Powers opened her bike shop over a year ago and, last fall, received a shout out on Twitter from trans activist Janet Mock. Powers not only sells and repairs bikes but also rents out bicycles to tourists.

“I’m an expert mechanic and technician, and we sell, rent and trade the highest quality bicycles for everything–from the hobbyist to the professional–it’d help me out too if you took a trip to beautiful Treasure Island for superior bicycle rental, repair or service,” wrote Powers on a page she created last September on the crowdfunding site GoFundMe.

She is seeking funding to expand and hire more employees, especially other transgender people. As such, Powers has entered a contest for small business owners sponsored by Wells Fargo bank.

The Wells Fargo Works Project is specifically for small business owners in the United States. According to the project’s rules posted online, the goal is to select five small business owner winners from a pool of 25 finalists, all of whom will each receive $1,000.

The five winners will each receive $25,000 for their business and business mentorship tailored to their specific business needs. Wells Fargo will also donate $5,000 in their name to a local eligible nonprofit organization in their community.

To view Power’s video entry to the contest and to vote for her business, visit here. The contest ends at 11:59 p.m. Pacific on Monday, June 30. The finalists will be notified by July 21 and grand prize winners will be notified in early September.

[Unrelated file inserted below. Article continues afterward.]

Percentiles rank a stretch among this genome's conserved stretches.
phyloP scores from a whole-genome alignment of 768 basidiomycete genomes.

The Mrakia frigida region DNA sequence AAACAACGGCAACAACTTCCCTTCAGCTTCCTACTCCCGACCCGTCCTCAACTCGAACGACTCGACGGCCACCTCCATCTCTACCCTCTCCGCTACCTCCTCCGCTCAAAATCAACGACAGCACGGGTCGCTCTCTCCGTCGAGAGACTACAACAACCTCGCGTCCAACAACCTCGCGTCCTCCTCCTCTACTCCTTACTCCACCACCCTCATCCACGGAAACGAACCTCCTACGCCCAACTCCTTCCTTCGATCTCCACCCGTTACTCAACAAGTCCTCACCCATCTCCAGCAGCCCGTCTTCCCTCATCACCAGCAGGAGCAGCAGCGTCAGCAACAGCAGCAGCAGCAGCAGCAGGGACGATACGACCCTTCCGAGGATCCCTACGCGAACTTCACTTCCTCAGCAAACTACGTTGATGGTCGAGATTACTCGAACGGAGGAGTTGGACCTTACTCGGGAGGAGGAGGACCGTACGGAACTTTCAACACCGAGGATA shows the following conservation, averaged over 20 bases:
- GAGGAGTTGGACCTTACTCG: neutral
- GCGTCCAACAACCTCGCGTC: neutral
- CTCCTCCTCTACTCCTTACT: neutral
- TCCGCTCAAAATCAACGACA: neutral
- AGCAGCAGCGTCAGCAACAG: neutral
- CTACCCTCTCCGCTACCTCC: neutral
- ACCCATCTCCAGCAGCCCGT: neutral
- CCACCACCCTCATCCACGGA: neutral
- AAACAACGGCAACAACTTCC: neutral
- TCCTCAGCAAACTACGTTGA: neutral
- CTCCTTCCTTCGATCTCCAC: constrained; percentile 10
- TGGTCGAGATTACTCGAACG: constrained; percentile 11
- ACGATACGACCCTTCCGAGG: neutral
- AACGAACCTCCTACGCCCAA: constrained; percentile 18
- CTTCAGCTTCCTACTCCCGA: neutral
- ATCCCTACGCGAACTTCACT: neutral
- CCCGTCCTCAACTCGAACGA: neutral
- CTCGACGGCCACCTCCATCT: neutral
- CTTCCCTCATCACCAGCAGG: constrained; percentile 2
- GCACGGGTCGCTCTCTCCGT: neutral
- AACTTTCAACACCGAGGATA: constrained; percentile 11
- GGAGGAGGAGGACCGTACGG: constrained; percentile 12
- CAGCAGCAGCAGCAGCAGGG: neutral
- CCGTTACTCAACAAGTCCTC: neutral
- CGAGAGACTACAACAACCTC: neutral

— Matthew S. Bajko, @ 6:05 pm PST
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CA Supreme Court justice who voted against same-sex marriage to retire

jc_marvinbaxterCalifornia Supreme Court Associate Justice Marvin R. Baxter, who six years ago voted against allowing same-sex couples to wed, announced Wednesday that he will not seek re-election to his seat on the state’s highest court this fall.

Rather than go before voters in the November 2014 general election, Baxter will conclude his current term of office and retire on January 4, 2015, after 24 years on the Supreme Court and 32 consecutive years of public service.

“I have been privileged to have such an interesting and fulfilling career in the law, serving as a deputy district attorney, in private practice, as Appointments Secretary to Governor George Deukmejian, and as an Associate Justice on the California Court of Appeal and Supreme Court,” stated Baxter, 74, in an announcement released by the court this morning (June 18). “It is a great honor to have served on the state’s high court since 1991. With three Chief Justices, twelve Associate Justices, and excellent staff, I have been able to contribute to its substantial body of opinions and case law.”

In 2008 Baxter was part of the dissenting minority in the case known as In re Marriage Cases, the 4-3 decision legalizing marriage equality in the Golden State.

That ruling was later overruled by voters when in November of 2008 they passed Proposition 8, a constitutional amendment defining marriage in California as solely between a man and a woman. In May 0f 2009 Baxter joined with the majority in the 6-1 ruling that upheld the constitutionality of Prop 8.